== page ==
If you noticed, I have resisted referring to 30 Ari A and 30 Ari B as stars. 30 Ari A is actually a binary star system that is so close together that the only way that it could be identified as a binary system was by using spectroscopy to measure the Doppler shifting of the stars, which demonstrated that the stars were moving slightly in a way that would be consistent with the two stars being in orbit around each other. The stars have an orbital period of about 26.6 hours or 1.11 days [5]. The larger star is an F-type main sequence star [1], which means that it is a star that fuses hydrogen into helium in its core like the Sun but that it is slightly hotter, larger, and brighter than the Sun. The smaller star has not been identified, probably because it is very faint in comparison to the brighter star, but it is probably some type of red dwarf, a star that is much smaller than the Sun but that still fuses hydrogen into helium in its core.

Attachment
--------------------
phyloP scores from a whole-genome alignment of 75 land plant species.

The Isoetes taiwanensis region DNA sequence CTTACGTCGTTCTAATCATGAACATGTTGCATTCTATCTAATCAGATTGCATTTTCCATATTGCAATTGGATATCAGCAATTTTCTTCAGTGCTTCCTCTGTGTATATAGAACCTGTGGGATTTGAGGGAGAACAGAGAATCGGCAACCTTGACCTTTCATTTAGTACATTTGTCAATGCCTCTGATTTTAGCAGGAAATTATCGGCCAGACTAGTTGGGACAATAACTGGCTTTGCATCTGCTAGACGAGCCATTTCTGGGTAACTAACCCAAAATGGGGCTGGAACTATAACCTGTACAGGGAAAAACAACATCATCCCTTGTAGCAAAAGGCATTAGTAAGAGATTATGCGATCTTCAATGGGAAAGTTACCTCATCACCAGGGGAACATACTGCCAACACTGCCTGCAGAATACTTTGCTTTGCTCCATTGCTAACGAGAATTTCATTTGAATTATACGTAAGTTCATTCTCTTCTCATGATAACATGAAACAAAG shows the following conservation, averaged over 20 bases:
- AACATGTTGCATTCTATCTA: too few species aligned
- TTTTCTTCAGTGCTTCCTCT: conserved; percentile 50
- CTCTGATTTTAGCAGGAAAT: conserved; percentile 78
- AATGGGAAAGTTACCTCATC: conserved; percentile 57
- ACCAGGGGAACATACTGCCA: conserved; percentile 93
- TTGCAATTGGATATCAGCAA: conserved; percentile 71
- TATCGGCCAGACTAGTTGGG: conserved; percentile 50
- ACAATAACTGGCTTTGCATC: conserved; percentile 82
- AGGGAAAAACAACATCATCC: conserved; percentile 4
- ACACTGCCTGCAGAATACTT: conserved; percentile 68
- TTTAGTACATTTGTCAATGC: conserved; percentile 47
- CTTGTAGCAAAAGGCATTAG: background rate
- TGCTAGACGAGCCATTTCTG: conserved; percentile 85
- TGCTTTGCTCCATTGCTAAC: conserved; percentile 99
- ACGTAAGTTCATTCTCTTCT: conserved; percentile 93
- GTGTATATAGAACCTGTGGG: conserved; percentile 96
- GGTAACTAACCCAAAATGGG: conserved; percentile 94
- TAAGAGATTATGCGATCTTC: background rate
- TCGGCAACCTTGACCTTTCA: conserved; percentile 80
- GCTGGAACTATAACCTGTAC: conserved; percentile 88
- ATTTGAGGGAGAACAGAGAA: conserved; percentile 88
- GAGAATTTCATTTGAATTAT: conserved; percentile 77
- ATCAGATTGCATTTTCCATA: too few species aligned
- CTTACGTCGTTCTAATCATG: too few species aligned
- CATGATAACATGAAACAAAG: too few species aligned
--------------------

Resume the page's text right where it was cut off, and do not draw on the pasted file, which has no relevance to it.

30 Ari B is also an F-type main sequence star [1], and up until 10 years ago, everybody thought that it was just a single star. The star was then targeted by an exoplanet survey that observed the Doppler shifting of the star for over five-and-a-half years before accumulating enough data to show that an exoplanet was orbiting the star [1]. The exoplanet, named 30 Ari Bb, has an average orbital radius of close to 1 AU and period of about 345 Earth days [6], which is why it took so long identify that the planet was there. Its mass is at least 6.6 times the mass of Jupiter [6], which means that it is a gas giant, although this does not preclude the possibility that it may have various moons. However, the temperatures on any such moons could be over about 50 degrees Celsius (or about 90 degrees Fahrenheit) warmer than the Earth, so it could be a little difficult for Earth-like life to survive on the surface of any such exomoons.